It did not take long for the lecturer to spot my fear and I was made to practice the flambé technique after dinner service in front of my classmates. The first few times were a total disaster. Each time the flames lit up, my reactions would unfailingly serve as an entertainment. The flambé pan got flung out of my hands upon seeing the flames shoot up and the liquor in it fell onto my classmate’s pants and shoes, which subsequently got lighted too. Thankfully, all that were just minimal damage and no injuries. Despite the numerous setbacks, I was eventually able to grasp the correct flambé technique. Talk about persistence paying off!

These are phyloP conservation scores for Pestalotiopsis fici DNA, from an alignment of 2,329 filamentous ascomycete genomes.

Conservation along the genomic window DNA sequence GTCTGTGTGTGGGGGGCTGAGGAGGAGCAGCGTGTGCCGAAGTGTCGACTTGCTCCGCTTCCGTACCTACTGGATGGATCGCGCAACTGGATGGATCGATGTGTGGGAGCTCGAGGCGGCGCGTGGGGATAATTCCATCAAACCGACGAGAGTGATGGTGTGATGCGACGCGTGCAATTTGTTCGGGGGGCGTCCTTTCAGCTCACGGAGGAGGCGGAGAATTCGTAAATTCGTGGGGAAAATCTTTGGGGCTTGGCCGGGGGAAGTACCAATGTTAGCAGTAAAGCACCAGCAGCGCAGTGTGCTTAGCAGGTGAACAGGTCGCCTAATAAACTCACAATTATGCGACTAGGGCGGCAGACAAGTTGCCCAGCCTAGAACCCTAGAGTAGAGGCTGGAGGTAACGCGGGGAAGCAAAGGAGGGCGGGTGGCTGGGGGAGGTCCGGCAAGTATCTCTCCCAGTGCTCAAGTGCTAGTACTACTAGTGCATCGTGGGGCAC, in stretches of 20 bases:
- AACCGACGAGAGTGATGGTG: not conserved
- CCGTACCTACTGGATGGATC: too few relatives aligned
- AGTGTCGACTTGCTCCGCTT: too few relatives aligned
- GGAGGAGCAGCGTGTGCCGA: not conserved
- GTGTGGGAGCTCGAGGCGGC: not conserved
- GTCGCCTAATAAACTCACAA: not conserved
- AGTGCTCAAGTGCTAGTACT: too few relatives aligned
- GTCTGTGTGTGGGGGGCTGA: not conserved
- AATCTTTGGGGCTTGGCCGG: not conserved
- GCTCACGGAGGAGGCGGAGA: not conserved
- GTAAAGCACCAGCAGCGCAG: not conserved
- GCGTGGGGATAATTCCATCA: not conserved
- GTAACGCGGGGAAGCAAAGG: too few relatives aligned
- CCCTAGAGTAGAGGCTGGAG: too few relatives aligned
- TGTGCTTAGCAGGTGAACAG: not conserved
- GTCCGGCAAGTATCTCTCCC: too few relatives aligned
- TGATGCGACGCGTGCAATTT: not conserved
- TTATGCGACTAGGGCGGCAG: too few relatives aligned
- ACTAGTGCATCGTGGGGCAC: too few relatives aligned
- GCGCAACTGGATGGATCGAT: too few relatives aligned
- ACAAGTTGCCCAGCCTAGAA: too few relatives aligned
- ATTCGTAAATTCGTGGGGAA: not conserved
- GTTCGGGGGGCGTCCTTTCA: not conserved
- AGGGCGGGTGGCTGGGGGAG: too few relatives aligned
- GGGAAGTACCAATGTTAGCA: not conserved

There were several kitchen tasks assigned to me during the training, which I was totally uncomfortable with and was definitely irked out by. Among them were having to slip my hand into a chicken to remove its innards. The sliminess and gooeyness just sends chills down my spine, What more having to grab and give a pull at it! Oh my days, when I had more than a dozen of them! Nevertheless, it was part of the learning process. Changing my thought processes helped in psyching me up to it.
As Nelson Mandela once quoted of saying, “I learned that courage was not the absence of fear, but the triumph over it. The brave man is not he who does not feel afraid, but he who conquers that fear”. As the Hotel Management course covers a broad scope of subjects, there is a high possibility that you may stumble upon tasks during practical training that may pose a challenge to you. Rise up to it. Instead of limiting your challenges, challenge your limits instead.